I like to build instruments that will cover the full sonic spectrum. If I'm looking for something that will cover the upper end, a simple PICCOLO cigar box guitar is the perfect solution.
HOW TO MAKE THIS PICCOLO CIGAR BOX GUITAR:
Just remember, the simplicity of the cigar box guitar design allows for all kinds of experimentation. Try different scales, string gauges and # of strings. Use this concept to make baritones and even bass cigar box guitars. The only limitation is your imagination!
And on my third string, I was an octave too low, hence rattles, etc. LOL>
I like the idea of this.
I have 2 Sopranino Ukuleles which are around 11 - 11 1/2 inch scales so i think i'll give this a go.
I was worried about the size of them originally especially as the frets seemed so close together but i've since found that for me ease of play is all to do with the nut width.
Disclaimer: This is only personal opinion - i understand it may be different for others.
I find my Sopranino with a wider nut easier to play, even though it's a slightly shorter scale - not sure if that's helpful to anyone considering making one.
I built mine months ago, but I never did find out what kind of strings to put on. I think there is one metal acoustical guitar string and 2 uke strings on there now. There is no puck up on it (yet) and it is unfretted, but I could fret it at any time. Any help on string type would be appreciated.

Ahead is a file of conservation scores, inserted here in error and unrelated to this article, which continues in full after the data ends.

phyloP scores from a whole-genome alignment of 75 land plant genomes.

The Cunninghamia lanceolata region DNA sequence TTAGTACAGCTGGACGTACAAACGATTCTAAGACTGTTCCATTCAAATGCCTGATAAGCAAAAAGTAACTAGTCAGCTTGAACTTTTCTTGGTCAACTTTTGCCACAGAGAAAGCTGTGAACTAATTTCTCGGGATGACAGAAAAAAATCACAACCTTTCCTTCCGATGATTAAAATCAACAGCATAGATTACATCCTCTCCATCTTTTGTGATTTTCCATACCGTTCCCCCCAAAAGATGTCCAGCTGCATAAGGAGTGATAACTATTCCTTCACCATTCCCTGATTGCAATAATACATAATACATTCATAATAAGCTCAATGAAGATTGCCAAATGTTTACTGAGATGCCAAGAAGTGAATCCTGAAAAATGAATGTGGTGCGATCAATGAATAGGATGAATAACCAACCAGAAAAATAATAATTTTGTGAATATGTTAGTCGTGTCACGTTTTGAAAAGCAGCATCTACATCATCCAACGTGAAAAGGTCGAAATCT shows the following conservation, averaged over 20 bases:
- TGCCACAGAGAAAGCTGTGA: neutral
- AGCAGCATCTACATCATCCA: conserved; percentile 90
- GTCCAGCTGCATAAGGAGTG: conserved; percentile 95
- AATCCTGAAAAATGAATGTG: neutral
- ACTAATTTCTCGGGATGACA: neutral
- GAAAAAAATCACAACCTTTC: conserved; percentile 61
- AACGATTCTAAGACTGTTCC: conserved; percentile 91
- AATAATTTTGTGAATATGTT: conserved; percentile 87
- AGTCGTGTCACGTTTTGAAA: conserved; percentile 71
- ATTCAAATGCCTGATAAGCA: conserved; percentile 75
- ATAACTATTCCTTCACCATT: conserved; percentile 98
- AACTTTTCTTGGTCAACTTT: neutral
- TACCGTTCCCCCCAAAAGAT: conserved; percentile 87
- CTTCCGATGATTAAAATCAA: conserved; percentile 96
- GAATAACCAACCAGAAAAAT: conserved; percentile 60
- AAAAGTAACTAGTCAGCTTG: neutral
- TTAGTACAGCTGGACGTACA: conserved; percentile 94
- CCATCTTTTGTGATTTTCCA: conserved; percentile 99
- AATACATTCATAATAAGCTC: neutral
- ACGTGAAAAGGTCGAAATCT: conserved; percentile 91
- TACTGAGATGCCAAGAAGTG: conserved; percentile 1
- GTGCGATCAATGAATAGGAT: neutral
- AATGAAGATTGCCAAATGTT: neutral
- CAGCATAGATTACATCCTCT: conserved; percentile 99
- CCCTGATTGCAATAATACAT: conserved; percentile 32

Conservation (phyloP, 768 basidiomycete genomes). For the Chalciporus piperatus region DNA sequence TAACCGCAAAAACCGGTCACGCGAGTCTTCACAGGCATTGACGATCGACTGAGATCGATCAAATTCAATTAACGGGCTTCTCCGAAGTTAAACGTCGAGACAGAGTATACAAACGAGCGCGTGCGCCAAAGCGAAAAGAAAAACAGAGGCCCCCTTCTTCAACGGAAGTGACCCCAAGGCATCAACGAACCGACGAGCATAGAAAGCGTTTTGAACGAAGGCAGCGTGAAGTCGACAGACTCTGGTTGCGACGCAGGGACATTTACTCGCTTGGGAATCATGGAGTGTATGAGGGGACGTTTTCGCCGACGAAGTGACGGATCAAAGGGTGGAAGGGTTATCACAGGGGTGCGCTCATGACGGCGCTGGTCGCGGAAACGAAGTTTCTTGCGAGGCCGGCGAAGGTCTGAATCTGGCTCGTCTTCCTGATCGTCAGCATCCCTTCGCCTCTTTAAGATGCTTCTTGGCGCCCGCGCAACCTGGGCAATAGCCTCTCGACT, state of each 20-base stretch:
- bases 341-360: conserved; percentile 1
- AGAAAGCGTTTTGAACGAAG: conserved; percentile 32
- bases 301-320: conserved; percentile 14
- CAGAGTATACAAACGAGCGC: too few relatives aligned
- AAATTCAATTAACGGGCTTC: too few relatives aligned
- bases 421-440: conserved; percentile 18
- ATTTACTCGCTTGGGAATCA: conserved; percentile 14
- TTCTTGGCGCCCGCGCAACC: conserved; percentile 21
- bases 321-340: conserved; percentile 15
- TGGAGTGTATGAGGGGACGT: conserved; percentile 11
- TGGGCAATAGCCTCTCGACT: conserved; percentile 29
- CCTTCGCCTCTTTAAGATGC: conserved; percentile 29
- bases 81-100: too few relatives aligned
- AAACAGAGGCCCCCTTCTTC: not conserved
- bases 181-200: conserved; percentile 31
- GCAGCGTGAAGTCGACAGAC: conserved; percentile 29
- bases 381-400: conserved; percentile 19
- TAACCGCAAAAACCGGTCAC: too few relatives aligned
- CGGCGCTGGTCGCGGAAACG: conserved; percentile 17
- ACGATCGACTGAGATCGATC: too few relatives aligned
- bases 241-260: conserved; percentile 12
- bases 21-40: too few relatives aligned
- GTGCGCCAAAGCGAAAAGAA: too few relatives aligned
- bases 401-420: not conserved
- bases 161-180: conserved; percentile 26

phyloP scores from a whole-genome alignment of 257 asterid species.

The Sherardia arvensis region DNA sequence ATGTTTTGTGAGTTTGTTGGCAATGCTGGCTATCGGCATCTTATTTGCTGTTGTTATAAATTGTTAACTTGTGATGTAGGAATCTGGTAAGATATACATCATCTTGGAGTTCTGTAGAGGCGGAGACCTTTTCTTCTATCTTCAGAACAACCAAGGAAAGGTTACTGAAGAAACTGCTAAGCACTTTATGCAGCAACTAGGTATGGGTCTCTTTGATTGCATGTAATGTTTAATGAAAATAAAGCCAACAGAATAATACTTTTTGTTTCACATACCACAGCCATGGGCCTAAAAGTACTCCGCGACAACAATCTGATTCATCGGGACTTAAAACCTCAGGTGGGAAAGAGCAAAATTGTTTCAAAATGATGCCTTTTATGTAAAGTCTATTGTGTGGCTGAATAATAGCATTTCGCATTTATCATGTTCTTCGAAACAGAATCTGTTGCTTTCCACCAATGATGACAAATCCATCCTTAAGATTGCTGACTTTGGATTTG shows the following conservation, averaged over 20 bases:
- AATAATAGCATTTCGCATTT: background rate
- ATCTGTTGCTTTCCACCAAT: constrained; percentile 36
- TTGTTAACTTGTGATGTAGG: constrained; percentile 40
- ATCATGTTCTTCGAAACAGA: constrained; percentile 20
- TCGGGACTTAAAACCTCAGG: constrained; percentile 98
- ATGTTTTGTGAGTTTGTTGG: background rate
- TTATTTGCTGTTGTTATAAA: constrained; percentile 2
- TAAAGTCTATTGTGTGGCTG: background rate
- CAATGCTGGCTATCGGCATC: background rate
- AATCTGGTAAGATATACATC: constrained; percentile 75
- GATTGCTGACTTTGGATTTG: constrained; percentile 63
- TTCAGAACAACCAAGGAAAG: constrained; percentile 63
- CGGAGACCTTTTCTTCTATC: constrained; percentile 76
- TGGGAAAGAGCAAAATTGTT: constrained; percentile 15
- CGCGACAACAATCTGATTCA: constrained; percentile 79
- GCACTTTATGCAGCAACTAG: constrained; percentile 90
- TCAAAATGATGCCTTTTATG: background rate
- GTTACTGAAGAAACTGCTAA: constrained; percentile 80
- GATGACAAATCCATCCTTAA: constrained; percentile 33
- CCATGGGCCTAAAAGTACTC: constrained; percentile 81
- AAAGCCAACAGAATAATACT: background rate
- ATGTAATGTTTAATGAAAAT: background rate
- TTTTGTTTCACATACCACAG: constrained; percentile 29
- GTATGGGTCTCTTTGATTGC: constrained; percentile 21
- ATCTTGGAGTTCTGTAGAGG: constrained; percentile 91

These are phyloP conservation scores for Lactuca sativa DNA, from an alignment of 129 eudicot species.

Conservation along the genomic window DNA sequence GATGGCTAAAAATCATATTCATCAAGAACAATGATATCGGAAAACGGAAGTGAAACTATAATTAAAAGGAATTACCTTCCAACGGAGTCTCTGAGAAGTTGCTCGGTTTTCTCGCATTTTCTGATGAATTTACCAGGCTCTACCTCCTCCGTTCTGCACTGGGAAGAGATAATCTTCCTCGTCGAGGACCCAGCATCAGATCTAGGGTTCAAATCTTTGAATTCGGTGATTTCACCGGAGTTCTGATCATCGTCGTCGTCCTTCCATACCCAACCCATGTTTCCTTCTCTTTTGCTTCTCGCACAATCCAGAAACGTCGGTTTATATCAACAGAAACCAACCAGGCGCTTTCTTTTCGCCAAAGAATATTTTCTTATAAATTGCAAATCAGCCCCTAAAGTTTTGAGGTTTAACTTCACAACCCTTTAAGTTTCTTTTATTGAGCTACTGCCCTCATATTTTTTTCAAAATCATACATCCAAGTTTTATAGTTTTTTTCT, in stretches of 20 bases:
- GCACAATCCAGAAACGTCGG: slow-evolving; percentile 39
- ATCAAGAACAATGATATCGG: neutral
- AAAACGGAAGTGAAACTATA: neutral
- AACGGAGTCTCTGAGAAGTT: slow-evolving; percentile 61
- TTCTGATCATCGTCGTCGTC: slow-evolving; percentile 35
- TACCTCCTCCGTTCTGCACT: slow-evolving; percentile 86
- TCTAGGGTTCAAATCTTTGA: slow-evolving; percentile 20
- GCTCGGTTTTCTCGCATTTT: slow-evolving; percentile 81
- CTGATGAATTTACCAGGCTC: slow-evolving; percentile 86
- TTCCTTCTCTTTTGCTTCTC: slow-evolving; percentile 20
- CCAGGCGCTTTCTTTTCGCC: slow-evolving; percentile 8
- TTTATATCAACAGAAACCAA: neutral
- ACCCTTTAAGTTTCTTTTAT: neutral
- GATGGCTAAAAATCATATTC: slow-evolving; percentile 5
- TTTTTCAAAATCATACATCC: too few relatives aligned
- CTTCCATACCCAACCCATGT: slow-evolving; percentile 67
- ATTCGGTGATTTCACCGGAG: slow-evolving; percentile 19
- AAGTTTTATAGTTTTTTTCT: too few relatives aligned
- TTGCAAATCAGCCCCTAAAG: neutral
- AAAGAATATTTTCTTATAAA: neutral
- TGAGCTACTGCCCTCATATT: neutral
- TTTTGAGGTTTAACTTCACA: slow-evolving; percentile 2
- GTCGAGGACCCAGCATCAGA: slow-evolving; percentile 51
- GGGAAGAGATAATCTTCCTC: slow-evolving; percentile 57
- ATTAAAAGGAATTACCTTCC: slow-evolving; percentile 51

Good luck. I have pretty much abandoned mine because I never was able to find out what strings to use and couldn't get the info. It now has a steel lower string and 2 upper ones are uke. It is acoustic and fretless.
For a simple way to pick strings, if you have access to a standard six string and a capo you can set the capo to your scale length and get an idea of what each string sounds like and what note it is. A string can go a little tighter or looser if they are close to your desired tuning. But for 12.5", it is right at (or near) the 12th fret for a full length guitar scale so everything shifts up an octave.
Thanks for that Kigar. I will give it a go next time I am in my shop.